Wardsville’s Quilt and Quilt Trail
In October 2009, Wardsville’s quilt committee began designing a quilt to commemorate their community’s founders, Mr. and Mrs. George Ward. The initial idea came from Denise Corneil, an artistic community leader, who had caught sight of the rural folk art phenomenon called “barn quilts” sweeping the United States. She was impressed by the news that the Temiskaming International Plowing Match 2009 in northern Ontario had created a barn quilt trail featuring over 90 barn quilts.
Eleanor Blain and Sue Ellis (show in picture), experienced quilt makers, quickly came up with a scheme to create a quilt involving as many women as possible. It did not matter whether they were skilled needle workers. It was a communal project involving as many mothers and daughters as possible.
They wanted a story line for the quilt. Ken Willis, the local historian told them the story of George Ward. In 1810, Mr. Ward was requested by the British Government to establish a stopping point for travellers along a section of Longwoods Road between Thamesville and Delaware, in Upper Canada – the Western District. A retired soldier with a young family, Mr. Ward was asked to supply provisions and fresh horses for the military.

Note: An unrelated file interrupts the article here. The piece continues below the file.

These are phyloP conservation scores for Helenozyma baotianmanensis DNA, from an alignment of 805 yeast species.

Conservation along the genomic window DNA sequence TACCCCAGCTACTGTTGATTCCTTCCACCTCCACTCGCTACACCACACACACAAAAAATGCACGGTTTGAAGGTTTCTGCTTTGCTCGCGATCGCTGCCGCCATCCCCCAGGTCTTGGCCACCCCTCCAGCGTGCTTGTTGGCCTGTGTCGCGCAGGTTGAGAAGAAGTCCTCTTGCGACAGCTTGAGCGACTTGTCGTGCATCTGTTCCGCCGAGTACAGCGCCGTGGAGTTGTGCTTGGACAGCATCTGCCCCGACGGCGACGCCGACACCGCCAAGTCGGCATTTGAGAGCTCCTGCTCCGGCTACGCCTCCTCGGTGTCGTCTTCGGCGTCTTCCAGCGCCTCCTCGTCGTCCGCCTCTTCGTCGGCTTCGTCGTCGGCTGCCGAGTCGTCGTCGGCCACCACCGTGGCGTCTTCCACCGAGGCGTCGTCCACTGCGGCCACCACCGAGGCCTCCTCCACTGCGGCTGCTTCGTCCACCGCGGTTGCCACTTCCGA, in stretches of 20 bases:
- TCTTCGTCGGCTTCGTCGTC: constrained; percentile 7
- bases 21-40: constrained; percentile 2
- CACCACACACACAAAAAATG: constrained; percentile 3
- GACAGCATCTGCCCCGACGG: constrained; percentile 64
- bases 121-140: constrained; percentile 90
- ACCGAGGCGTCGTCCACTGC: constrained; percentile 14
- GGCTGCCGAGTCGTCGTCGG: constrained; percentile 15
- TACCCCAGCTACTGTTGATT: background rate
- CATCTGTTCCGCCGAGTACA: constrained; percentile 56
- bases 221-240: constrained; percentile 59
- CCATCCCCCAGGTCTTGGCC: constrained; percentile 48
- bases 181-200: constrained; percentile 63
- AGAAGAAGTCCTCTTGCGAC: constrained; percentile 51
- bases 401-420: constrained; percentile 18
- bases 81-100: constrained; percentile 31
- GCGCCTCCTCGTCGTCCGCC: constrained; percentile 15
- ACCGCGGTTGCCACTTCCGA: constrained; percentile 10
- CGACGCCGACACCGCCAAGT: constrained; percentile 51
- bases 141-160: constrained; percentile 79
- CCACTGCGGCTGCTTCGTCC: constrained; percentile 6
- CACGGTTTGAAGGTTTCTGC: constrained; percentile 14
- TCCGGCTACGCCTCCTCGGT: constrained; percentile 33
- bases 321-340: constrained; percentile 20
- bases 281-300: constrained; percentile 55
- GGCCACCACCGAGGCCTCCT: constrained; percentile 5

Ward’s family carved a settler’s homestead out of the forest and called it Ward’s Station. Two years later war broke out. On March 6, 1814, the Battle of the Longwoods took place a couple miles east of his homestead. Ward and his wife suffered many trials and tribulations. Accused of treason by the British, George Ward went to his grave in 1837 still trying to clear his name. His remains are buried in the Wardsville cemetery.
With a romantic and somewhat mysterious life line to work with, the quilters poured over heritage quilt block patterns. Thirty blocks were selected to tell the story of Mr. and Mrs. Ward. The feminine side of the story could not be omitted. It was clear Mrs. Ward played a critical role. Barn quilt block designs were carefully selected to represent the family’s struggles, the Battle of the Longwoods, and the social history of that time.
Their family story was brought to life through the choice of quilt blocks, colours, and quilt design. When it was unveiled at Wardsville United Church May 14, 2010, the crowd gasped in awe. The following Saturday, the George Ward Commemorative Quilt was taken to Shedden for the 2010 International Plowing Match Quilting Competition where it took second prize in the group category.
And that is just the beginning of the story. Each of the blocks was painted on an 8′ X 8′ panel and the thirty quilt blocks were installed on heritage barns throughout Wardsville. The entire project is detailed on their weblog: http://wardsvillebarnquilts.wordpress.com